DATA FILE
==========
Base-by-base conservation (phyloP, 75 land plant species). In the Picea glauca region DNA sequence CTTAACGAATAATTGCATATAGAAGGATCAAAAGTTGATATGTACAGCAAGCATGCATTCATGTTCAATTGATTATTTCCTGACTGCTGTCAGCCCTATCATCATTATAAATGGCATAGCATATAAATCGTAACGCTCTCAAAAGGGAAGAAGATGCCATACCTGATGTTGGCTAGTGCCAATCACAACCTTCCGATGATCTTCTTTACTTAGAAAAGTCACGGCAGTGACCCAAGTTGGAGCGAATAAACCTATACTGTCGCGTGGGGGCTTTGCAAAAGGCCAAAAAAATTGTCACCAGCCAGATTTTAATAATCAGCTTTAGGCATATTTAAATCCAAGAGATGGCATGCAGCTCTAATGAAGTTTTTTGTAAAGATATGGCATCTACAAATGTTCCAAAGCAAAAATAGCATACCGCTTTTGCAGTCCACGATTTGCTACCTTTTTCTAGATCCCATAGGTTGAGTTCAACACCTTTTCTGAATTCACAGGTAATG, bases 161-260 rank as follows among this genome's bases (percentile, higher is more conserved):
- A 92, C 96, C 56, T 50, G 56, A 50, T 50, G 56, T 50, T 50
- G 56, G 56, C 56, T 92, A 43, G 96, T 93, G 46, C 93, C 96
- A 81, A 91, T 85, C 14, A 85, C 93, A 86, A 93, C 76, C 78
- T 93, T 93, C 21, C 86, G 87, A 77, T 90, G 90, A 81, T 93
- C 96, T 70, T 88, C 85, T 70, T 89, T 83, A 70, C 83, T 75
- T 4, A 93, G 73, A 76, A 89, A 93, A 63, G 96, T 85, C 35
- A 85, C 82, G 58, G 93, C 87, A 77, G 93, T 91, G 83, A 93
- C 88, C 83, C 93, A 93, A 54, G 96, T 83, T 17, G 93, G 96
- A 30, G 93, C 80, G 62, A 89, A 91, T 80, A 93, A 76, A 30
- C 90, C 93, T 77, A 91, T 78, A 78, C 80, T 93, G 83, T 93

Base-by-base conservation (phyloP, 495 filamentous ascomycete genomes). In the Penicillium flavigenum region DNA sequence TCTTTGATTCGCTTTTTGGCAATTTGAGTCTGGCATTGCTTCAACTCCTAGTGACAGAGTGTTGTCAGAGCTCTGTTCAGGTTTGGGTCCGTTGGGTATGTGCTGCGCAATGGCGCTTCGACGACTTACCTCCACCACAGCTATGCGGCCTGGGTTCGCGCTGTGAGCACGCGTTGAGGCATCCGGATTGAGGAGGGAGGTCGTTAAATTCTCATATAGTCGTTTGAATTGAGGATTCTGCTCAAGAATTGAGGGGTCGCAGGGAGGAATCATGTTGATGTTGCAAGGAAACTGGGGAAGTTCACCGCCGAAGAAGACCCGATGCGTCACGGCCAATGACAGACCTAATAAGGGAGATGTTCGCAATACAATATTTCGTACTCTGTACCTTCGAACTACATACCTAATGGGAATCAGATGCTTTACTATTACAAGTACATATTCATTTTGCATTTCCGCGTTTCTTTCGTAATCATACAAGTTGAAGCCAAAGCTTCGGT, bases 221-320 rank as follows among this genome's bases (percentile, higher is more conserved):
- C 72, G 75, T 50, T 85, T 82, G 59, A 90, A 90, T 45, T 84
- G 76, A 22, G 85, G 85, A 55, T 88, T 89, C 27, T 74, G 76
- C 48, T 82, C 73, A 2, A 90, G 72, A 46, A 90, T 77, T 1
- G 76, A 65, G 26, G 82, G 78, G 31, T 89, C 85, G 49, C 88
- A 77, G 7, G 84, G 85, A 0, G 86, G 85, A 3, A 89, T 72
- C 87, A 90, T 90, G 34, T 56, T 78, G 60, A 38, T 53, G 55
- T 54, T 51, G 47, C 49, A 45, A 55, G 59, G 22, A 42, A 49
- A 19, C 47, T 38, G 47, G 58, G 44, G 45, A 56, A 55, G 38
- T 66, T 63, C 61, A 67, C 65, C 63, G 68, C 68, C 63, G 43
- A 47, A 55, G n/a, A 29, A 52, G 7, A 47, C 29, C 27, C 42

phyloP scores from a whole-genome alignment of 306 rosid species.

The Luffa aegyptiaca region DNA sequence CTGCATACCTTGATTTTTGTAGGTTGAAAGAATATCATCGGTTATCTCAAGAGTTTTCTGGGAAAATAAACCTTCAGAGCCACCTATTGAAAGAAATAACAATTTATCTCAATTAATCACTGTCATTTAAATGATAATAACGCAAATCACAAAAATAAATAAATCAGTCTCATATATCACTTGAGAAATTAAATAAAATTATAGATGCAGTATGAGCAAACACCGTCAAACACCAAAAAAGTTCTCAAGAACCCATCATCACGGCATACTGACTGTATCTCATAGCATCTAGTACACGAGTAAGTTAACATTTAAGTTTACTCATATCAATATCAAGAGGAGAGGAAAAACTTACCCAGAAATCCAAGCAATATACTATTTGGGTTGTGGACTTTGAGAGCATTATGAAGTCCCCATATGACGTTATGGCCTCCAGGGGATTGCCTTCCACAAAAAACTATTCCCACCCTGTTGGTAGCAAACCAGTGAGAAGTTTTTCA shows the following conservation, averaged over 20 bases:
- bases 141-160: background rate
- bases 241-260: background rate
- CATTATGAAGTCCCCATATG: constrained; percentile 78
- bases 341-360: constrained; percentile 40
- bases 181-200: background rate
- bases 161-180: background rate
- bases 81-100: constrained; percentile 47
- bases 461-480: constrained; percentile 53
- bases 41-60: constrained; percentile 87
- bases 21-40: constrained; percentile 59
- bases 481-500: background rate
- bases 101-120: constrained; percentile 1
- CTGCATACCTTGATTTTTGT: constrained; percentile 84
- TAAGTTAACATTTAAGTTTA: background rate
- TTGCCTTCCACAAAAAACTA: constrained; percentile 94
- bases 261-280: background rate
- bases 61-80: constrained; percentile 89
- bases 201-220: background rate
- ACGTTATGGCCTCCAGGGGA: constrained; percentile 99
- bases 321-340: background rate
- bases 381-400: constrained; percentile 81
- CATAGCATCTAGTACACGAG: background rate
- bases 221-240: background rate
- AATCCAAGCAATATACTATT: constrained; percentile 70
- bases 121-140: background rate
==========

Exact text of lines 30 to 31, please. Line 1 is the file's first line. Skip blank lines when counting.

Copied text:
- bases 161-180: background rate
- bases 81-100: constrained; percentile 47